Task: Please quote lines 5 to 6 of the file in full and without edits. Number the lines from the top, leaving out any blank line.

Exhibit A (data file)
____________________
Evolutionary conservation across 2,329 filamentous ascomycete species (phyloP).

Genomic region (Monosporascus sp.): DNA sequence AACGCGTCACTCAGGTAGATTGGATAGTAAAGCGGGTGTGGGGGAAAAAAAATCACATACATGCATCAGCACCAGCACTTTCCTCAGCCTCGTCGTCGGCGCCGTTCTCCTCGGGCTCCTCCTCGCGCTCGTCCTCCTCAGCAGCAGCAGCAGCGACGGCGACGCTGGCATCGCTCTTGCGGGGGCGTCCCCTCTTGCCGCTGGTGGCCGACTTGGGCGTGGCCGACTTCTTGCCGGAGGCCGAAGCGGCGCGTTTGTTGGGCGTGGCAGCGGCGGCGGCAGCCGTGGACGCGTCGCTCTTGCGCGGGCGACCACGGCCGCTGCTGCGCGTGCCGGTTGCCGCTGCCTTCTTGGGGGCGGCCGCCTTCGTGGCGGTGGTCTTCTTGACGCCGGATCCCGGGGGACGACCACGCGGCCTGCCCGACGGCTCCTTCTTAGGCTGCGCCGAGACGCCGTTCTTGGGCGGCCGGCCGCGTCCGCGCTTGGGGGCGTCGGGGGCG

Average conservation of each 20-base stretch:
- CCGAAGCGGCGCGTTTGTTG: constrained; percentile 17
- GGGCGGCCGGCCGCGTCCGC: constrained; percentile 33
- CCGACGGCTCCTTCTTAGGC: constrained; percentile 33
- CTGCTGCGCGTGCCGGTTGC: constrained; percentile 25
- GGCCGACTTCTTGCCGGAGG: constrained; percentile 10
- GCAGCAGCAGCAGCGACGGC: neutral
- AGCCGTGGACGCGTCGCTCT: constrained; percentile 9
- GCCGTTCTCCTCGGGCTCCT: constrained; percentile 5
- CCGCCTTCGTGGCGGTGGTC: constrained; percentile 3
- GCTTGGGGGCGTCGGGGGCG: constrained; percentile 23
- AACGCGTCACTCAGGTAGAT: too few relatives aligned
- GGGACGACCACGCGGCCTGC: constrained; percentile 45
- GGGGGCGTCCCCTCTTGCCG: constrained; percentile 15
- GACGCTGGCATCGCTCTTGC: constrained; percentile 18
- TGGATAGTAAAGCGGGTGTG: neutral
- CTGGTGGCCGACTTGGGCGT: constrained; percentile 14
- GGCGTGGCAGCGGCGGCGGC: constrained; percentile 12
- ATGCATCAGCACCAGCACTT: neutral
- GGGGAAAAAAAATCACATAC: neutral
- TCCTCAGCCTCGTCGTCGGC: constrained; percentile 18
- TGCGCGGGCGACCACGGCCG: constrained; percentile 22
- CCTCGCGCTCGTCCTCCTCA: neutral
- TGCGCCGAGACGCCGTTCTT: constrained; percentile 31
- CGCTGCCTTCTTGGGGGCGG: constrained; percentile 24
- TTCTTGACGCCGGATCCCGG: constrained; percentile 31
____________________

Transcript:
- GGGCGGCCGGCCGCGTCCGC: constrained; percentile 33
- CCGACGGCTCCTTCTTAGGC: constrained; percentile 33